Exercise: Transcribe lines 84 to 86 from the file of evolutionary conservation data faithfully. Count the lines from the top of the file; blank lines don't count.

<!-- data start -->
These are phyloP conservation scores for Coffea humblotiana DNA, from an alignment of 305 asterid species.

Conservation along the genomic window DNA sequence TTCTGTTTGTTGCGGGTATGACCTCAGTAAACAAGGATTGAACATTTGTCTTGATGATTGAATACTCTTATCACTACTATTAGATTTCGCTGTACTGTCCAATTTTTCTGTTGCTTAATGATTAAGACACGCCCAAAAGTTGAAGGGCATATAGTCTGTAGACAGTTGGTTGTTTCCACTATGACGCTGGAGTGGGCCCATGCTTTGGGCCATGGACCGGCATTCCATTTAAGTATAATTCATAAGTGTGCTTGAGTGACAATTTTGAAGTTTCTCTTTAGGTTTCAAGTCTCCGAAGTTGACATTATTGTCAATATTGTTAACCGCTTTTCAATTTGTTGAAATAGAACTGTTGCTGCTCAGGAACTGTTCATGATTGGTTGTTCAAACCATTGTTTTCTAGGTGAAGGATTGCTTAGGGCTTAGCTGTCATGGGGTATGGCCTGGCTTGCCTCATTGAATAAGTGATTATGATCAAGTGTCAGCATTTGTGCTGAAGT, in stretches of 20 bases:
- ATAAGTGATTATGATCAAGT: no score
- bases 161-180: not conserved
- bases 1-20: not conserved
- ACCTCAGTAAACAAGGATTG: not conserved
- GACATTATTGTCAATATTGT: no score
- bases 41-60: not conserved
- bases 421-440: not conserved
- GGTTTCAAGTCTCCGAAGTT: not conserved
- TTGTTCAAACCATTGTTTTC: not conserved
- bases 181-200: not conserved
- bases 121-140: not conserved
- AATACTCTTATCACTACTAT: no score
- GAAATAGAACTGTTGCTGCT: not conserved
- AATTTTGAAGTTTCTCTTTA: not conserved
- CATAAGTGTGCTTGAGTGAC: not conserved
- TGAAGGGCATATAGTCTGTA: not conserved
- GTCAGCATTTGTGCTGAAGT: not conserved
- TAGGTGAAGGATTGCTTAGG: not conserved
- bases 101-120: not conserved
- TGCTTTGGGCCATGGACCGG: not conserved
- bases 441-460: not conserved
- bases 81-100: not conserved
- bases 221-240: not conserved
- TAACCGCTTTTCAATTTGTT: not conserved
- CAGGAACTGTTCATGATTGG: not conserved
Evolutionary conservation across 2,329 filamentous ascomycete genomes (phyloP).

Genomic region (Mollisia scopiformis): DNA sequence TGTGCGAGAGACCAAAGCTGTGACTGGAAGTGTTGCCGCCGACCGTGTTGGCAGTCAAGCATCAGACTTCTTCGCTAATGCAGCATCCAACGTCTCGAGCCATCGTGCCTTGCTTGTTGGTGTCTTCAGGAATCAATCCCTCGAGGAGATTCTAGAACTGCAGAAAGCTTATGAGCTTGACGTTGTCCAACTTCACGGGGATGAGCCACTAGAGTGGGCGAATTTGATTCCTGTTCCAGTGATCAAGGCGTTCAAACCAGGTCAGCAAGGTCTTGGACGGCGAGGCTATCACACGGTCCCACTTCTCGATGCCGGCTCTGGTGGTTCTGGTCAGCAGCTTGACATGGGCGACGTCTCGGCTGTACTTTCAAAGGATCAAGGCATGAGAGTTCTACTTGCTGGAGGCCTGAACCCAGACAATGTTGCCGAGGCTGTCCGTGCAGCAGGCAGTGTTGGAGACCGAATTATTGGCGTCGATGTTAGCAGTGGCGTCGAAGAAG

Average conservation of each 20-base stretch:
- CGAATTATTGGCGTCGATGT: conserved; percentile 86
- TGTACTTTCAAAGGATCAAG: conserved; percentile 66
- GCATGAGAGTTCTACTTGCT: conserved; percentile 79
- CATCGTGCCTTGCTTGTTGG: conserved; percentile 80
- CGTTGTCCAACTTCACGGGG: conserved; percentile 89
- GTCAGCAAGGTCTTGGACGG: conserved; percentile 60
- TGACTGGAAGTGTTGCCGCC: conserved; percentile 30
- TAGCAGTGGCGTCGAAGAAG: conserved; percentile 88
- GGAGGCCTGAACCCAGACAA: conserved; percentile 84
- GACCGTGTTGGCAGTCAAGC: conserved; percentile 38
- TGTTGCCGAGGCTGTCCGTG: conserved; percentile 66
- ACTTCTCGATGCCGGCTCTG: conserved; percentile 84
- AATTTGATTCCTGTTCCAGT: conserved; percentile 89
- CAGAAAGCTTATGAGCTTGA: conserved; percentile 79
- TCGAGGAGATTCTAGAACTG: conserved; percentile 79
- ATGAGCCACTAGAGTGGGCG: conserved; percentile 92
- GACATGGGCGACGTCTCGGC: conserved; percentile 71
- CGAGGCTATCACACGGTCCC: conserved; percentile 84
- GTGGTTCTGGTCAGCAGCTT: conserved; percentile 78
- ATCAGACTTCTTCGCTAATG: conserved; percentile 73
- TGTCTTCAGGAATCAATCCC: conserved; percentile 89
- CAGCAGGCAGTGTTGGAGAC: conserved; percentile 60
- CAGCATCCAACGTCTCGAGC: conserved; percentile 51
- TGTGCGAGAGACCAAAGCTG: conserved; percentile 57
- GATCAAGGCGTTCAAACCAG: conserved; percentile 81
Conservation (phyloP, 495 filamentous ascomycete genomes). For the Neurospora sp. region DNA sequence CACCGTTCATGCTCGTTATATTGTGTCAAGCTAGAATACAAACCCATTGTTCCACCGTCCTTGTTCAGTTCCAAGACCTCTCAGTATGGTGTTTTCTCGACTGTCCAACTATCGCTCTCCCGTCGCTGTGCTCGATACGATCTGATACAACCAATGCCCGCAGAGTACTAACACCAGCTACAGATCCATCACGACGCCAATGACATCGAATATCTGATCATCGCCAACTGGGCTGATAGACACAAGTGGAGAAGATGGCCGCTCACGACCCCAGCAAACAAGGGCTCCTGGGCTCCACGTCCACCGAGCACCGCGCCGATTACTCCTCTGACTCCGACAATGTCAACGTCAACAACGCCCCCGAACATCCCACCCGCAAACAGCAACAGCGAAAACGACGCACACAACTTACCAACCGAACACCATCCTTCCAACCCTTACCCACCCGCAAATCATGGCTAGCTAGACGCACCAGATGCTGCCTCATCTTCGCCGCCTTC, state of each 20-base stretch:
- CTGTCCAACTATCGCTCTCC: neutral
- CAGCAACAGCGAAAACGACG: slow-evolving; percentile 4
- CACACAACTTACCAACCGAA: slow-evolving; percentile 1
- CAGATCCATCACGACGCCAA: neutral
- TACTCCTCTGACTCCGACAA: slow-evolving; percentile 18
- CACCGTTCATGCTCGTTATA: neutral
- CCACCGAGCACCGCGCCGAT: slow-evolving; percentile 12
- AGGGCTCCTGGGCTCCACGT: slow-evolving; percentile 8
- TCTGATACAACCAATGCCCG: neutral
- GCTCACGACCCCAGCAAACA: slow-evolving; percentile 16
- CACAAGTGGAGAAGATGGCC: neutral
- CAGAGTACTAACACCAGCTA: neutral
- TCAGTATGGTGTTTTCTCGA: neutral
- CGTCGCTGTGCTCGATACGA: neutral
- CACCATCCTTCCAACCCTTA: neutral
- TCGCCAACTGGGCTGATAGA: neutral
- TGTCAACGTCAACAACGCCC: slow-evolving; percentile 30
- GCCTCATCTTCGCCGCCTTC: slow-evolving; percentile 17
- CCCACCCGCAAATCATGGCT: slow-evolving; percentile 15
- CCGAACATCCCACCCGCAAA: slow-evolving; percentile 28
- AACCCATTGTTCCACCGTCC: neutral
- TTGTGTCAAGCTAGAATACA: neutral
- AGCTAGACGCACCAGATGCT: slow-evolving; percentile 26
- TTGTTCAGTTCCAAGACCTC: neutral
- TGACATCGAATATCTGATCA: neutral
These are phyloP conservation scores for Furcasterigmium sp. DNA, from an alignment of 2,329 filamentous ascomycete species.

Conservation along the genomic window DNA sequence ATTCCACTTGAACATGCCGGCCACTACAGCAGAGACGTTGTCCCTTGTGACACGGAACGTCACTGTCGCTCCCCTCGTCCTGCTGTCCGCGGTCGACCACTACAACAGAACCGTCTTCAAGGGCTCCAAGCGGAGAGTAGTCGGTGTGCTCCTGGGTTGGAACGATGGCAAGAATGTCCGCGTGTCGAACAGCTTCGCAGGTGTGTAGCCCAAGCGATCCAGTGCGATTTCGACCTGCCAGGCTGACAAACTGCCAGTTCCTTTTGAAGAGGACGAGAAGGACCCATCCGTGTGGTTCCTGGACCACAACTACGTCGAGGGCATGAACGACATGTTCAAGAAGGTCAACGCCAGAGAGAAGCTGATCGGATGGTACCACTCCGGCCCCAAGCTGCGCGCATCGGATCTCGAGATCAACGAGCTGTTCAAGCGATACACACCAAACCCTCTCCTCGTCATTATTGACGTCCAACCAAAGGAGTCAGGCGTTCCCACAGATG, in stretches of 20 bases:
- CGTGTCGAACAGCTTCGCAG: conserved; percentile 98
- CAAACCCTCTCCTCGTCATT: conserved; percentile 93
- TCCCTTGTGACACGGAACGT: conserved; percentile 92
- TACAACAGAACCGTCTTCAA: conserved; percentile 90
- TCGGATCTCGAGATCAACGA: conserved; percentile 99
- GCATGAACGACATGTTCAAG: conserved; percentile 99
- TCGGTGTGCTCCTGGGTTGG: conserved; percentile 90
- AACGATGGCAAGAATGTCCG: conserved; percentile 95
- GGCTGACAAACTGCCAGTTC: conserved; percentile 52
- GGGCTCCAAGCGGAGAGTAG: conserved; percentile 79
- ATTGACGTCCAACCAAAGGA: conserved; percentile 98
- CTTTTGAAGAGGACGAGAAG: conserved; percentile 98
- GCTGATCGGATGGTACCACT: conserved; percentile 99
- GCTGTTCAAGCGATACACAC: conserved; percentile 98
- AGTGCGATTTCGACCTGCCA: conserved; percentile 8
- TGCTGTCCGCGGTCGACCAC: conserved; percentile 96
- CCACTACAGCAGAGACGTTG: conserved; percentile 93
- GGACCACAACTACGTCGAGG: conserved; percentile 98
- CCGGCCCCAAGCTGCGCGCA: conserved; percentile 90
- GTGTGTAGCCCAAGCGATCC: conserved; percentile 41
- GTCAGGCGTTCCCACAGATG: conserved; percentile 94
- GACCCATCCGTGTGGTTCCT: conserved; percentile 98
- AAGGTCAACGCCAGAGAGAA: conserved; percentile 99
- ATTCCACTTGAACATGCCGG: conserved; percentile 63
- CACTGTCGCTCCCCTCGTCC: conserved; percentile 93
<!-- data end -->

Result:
- CGTGTCGAACAGCTTCGCAG: conserved; percentile 98
- CAAACCCTCTCCTCGTCATT: conserved; percentile 93
- TCCCTTGTGACACGGAACGT: conserved; percentile 92